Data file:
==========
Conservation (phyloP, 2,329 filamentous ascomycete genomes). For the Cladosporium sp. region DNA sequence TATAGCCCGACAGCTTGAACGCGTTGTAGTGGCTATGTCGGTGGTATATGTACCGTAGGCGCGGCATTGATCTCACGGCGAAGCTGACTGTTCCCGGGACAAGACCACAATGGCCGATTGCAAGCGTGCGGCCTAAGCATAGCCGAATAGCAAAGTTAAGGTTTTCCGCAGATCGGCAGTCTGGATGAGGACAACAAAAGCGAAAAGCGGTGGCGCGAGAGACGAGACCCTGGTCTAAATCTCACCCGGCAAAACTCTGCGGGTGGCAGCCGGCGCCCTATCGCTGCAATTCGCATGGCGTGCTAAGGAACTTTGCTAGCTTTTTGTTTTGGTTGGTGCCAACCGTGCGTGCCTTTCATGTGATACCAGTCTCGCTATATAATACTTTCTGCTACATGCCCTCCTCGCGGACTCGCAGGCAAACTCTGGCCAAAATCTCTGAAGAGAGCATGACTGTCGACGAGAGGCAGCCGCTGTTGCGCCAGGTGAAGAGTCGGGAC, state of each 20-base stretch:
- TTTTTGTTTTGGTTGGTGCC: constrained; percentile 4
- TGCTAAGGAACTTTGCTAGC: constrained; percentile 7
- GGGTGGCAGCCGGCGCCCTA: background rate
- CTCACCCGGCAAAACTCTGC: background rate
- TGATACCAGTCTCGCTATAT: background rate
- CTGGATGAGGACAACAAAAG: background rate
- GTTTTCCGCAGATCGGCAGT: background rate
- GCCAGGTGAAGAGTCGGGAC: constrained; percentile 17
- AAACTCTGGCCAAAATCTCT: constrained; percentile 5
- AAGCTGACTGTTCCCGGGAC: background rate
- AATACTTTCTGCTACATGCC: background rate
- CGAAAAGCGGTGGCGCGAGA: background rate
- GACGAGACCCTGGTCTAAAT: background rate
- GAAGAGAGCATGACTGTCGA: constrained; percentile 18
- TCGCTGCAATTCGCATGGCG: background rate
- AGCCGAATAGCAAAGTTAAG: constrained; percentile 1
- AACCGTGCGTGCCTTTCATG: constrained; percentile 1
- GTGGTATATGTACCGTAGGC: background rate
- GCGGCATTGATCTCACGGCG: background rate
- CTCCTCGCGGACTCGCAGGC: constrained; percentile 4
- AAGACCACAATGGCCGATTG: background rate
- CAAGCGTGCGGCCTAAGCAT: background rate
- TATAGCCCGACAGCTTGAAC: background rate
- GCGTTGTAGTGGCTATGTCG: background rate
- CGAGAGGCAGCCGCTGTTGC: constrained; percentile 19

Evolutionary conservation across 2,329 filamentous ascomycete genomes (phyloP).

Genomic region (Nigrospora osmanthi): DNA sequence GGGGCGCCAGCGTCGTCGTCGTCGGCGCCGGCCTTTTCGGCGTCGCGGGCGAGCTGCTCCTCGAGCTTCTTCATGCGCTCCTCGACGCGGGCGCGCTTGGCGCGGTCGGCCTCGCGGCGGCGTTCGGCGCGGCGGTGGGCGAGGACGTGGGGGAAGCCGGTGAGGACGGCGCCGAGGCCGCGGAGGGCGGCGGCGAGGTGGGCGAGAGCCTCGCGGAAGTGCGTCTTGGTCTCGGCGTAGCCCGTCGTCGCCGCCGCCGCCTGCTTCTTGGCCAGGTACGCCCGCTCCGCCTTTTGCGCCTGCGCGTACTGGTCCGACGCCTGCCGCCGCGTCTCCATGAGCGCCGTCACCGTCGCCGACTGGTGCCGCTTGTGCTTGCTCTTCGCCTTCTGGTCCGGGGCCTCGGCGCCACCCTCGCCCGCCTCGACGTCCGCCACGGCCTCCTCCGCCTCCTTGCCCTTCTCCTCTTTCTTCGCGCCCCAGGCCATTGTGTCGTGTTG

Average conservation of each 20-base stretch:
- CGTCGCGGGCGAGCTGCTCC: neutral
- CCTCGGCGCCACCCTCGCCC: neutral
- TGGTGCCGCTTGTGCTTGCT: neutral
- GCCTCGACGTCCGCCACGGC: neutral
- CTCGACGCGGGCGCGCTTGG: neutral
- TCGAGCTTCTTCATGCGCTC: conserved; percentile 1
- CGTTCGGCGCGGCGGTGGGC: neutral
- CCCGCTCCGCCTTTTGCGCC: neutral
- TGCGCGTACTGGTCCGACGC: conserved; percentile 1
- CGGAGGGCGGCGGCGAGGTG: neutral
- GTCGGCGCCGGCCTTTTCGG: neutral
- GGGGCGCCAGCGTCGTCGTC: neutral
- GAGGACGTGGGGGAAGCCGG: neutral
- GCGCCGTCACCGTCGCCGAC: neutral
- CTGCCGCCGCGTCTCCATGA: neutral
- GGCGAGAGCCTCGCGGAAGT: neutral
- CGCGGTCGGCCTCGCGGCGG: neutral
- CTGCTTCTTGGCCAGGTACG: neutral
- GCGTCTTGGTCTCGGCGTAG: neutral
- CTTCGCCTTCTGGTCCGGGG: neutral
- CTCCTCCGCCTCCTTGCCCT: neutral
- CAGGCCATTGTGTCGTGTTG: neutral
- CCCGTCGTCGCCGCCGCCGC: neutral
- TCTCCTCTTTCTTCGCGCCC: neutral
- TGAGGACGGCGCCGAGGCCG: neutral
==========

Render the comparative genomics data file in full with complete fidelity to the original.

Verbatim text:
Conservation (phyloP, 2,329 filamentous ascomycete genomes). For the Cladosporium sp. region DNA sequence TATAGCCCGACAGCTTGAACGCGTTGTAGTGGCTATGTCGGTGGTATATGTACCGTAGGCGCGGCATTGATCTCACGGCGAAGCTGACTGTTCCCGGGACAAGACCACAATGGCCGATTGCAAGCGTGCGGCCTAAGCATAGCCGAATAGCAAAGTTAAGGTTTTCCGCAGATCGGCAGTCTGGATGAGGACAACAAAAGCGAAAAGCGGTGGCGCGAGAGACGAGACCCTGGTCTAAATCTCACCCGGCAAAACTCTGCGGGTGGCAGCCGGCGCCCTATCGCTGCAATTCGCATGGCGTGCTAAGGAACTTTGCTAGCTTTTTGTTTTGGTTGGTGCCAACCGTGCGTGCCTTTCATGTGATACCAGTCTCGCTATATAATACTTTCTGCTACATGCCCTCCTCGCGGACTCGCAGGCAAACTCTGGCCAAAATCTCTGAAGAGAGCATGACTGTCGACGAGAGGCAGCCGCTGTTGCGCCAGGTGAAGAGTCGGGAC, state of each 20-base stretch:
- TTTTTGTTTTGGTTGGTGCC: constrained; percentile 4
- TGCTAAGGAACTTTGCTAGC: constrained; percentile 7
- GGGTGGCAGCCGGCGCCCTA: background rate
- CTCACCCGGCAAAACTCTGC: background rate
- TGATACCAGTCTCGCTATAT: background rate
- CTGGATGAGGACAACAAAAG: background rate
- GTTTTCCGCAGATCGGCAGT: background rate
- GCCAGGTGAAGAGTCGGGAC: constrained; percentile 17
- AAACTCTGGCCAAAATCTCT: constrained; percentile 5
- AAGCTGACTGTTCCCGGGAC: background rate
- AATACTTTCTGCTACATGCC: background rate
- CGAAAAGCGGTGGCGCGAGA: background rate
- GACGAGACCCTGGTCTAAAT: background rate
- GAAGAGAGCATGACTGTCGA: constrained; percentile 18
- TCGCTGCAATTCGCATGGCG: background rate
- AGCCGAATAGCAAAGTTAAG: constrained; percentile 1
- AACCGTGCGTGCCTTTCATG: constrained; percentile 1
- GTGGTATATGTACCGTAGGC: background rate
- GCGGCATTGATCTCACGGCG: background rate
- CTCCTCGCGGACTCGCAGGC: constrained; percentile 4
- AAGACCACAATGGCCGATTG: background rate
- CAAGCGTGCGGCCTAAGCAT: background rate
- TATAGCCCGACAGCTTGAAC: background rate
- GCGTTGTAGTGGCTATGTCG: background rate
- CGAGAGGCAGCCGCTGTTGC: constrained; percentile 19

Evolutionary conservation across 2,329 filamentous ascomycete genomes (phyloP).

Genomic region (Nigrospora osmanthi): DNA sequence GGGGCGCCAGCGTCGTCGTCGTCGGCGCCGGCCTTTTCGGCGTCGCGGGCGAGCTGCTCCTCGAGCTTCTTCATGCGCTCCTCGACGCGGGCGCGCTTGGCGCGGTCGGCCTCGCGGCGGCGTTCGGCGCGGCGGTGGGCGAGGACGTGGGGGAAGCCGGTGAGGACGGCGCCGAGGCCGCGGAGGGCGGCGGCGAGGTGGGCGAGAGCCTCGCGGAAGTGCGTCTTGGTCTCGGCGTAGCCCGTCGTCGCCGCCGCCGCCTGCTTCTTGGCCAGGTACGCCCGCTCCGCCTTTTGCGCCTGCGCGTACTGGTCCGACGCCTGCCGCCGCGTCTCCATGAGCGCCGTCACCGTCGCCGACTGGTGCCGCTTGTGCTTGCTCTTCGCCTTCTGGTCCGGGGCCTCGGCGCCACCCTCGCCCGCCTCGACGTCCGCCACGGCCTCCTCCGCCTCCTTGCCCTTCTCCTCTTTCTTCGCGCCCCAGGCCATTGTGTCGTGTTG

Average conservation of each 20-base stretch:
- CGTCGCGGGCGAGCTGCTCC: neutral
- CCTCGGCGCCACCCTCGCCC: neutral
- TGGTGCCGCTTGTGCTTGCT: neutral
- GCCTCGACGTCCGCCACGGC: neutral
- CTCGACGCGGGCGCGCTTGG: neutral
- TCGAGCTTCTTCATGCGCTC: conserved; percentile 1
- CGTTCGGCGCGGCGGTGGGC: neutral
- CCCGCTCCGCCTTTTGCGCC: neutral
- TGCGCGTACTGGTCCGACGC: conserved; percentile 1
- CGGAGGGCGGCGGCGAGGTG: neutral
- GTCGGCGCCGGCCTTTTCGG: neutral
- GGGGCGCCAGCGTCGTCGTC: neutral
- GAGGACGTGGGGGAAGCCGG: neutral
- GCGCCGTCACCGTCGCCGAC: neutral
- CTGCCGCCGCGTCTCCATGA: neutral
- GGCGAGAGCCTCGCGGAAGT: neutral
- CGCGGTCGGCCTCGCGGCGG: neutral
- CTGCTTCTTGGCCAGGTACG: neutral
- GCGTCTTGGTCTCGGCGTAG: neutral
- CTTCGCCTTCTGGTCCGGGG: neutral
- CTCCTCCGCCTCCTTGCCCT: neutral
- CAGGCCATTGTGTCGTGTTG: neutral
- CCCGTCGTCGCCGCCGCCGC: neutral
- TCTCCTCTTTCTTCGCGCCC: neutral
- TGAGGACGGCGCCGAGGCCG: neutral